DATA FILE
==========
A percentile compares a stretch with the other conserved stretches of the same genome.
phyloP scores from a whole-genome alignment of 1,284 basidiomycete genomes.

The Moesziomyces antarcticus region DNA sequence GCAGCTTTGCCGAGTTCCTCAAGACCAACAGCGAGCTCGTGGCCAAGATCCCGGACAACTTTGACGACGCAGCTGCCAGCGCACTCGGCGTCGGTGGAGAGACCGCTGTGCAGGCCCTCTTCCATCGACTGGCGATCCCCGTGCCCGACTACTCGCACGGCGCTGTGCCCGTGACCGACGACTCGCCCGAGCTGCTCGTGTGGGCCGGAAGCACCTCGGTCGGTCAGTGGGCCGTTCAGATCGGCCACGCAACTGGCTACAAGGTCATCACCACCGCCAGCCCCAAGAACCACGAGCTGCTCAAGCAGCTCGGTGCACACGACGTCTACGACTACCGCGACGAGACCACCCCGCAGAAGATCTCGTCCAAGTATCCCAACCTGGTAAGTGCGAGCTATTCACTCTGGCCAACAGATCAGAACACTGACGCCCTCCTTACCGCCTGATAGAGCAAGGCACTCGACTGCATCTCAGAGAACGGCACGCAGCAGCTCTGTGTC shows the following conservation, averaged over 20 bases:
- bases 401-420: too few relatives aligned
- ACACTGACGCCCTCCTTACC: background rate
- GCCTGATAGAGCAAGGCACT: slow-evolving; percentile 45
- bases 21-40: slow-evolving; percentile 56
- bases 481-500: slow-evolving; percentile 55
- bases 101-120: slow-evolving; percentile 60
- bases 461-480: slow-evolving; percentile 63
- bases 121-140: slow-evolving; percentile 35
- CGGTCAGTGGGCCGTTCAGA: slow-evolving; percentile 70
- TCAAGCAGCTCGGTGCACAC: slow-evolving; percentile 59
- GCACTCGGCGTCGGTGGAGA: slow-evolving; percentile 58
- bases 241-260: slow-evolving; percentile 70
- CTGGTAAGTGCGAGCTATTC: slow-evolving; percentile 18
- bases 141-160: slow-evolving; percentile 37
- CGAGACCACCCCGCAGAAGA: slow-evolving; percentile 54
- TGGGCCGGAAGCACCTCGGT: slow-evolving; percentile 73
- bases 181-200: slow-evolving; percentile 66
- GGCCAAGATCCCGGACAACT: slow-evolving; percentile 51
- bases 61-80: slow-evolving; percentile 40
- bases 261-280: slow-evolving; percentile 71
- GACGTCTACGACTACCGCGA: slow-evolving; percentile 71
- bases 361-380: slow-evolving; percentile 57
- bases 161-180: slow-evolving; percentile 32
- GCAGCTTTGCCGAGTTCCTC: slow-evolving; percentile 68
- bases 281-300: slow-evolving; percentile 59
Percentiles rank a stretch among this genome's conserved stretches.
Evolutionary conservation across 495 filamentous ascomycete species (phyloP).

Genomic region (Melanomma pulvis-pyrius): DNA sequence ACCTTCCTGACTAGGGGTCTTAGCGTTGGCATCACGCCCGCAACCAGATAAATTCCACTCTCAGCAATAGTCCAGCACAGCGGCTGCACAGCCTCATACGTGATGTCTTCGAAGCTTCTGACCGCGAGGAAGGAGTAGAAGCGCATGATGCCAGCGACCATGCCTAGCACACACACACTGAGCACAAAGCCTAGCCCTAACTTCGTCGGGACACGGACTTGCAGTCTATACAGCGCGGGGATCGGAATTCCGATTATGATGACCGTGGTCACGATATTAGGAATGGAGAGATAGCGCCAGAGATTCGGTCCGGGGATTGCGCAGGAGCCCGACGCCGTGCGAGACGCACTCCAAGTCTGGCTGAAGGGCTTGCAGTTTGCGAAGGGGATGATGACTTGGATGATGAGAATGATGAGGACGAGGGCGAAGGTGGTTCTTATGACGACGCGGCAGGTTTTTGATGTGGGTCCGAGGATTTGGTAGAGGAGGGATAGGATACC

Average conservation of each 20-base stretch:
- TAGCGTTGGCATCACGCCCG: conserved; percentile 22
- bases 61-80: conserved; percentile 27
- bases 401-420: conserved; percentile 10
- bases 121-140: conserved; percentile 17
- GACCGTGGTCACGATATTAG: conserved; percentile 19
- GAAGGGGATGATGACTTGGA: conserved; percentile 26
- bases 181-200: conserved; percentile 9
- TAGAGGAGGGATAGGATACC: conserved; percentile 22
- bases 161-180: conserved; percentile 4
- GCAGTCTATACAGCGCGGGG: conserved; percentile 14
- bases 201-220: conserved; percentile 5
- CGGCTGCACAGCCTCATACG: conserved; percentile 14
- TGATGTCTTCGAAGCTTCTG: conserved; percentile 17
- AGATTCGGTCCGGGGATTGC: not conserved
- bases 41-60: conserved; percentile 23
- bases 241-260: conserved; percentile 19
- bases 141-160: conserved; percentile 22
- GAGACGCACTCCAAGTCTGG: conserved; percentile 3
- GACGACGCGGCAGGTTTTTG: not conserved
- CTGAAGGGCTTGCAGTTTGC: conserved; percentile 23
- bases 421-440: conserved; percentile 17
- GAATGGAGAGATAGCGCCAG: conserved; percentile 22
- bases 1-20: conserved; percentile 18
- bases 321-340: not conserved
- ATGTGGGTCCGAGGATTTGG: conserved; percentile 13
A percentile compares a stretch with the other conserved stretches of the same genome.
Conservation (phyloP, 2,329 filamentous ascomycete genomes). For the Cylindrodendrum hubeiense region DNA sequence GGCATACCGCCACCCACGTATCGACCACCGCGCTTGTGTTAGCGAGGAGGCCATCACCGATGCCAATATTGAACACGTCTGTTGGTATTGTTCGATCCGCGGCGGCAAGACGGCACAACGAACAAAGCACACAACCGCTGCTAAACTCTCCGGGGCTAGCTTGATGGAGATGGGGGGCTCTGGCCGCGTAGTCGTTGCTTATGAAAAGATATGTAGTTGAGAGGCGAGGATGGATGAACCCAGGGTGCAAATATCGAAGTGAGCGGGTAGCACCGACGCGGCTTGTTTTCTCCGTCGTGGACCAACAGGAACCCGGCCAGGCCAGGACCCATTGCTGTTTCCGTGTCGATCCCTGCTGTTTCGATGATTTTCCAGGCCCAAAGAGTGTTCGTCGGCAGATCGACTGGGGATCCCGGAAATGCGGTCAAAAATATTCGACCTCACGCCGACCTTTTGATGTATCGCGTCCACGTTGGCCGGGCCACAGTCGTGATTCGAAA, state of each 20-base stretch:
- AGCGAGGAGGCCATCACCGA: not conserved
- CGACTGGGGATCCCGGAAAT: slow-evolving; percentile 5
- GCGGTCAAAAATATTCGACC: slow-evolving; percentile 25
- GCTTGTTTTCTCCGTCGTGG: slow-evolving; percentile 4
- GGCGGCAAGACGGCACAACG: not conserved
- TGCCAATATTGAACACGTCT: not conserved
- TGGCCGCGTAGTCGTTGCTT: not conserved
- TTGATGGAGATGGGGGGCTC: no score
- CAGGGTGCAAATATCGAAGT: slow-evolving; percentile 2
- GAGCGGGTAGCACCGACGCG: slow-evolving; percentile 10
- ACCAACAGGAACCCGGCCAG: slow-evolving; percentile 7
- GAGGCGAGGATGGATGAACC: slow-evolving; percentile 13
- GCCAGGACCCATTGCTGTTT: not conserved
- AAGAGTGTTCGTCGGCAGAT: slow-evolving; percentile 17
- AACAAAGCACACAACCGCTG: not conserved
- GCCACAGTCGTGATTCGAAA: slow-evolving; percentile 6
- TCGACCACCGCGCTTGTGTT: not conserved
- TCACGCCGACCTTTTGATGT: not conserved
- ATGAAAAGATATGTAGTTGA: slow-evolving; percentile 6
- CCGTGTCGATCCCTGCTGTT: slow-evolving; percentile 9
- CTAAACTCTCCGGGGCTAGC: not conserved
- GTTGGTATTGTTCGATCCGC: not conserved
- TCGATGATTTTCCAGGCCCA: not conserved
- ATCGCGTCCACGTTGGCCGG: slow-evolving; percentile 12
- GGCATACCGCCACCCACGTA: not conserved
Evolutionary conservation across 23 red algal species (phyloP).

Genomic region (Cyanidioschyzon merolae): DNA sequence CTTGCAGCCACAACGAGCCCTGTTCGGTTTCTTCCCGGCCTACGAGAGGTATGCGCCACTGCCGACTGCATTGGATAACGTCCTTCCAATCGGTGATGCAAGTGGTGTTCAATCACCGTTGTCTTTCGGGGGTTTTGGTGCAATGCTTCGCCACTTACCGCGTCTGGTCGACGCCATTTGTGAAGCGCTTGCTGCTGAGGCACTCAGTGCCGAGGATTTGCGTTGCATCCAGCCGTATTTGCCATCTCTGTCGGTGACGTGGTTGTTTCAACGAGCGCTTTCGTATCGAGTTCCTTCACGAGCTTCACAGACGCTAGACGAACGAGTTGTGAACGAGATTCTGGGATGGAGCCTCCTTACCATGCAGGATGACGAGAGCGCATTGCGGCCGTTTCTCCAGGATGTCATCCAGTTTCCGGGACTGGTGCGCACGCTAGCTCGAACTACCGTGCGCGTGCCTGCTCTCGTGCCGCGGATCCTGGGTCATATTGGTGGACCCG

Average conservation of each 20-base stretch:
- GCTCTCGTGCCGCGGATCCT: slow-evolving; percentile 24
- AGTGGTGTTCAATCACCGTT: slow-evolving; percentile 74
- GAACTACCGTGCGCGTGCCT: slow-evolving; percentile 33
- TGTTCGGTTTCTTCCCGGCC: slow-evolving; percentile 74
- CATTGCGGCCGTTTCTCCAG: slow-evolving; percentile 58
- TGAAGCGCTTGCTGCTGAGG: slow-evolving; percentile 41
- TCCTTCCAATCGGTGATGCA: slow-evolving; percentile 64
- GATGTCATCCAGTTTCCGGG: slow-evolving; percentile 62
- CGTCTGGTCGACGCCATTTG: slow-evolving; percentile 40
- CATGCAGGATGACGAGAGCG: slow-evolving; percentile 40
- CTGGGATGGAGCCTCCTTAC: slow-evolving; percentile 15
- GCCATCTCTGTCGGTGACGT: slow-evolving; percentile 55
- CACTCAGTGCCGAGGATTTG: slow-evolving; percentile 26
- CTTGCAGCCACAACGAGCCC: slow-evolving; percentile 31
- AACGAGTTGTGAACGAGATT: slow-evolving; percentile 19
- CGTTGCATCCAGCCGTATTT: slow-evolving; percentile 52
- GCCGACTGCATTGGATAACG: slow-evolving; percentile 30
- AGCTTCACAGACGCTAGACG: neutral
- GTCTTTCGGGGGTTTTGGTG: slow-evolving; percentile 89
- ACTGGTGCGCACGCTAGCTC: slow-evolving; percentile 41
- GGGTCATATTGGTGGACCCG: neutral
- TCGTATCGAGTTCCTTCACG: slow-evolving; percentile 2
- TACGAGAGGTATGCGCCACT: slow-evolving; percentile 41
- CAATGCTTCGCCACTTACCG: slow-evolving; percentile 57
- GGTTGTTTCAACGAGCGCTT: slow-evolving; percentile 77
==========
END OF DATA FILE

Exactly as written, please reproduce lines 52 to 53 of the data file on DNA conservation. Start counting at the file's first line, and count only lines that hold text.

- CTGAAGGGCTTGCAGTTTGC: conserved; percentile 23
- bases 421-440: conserved; percentile 17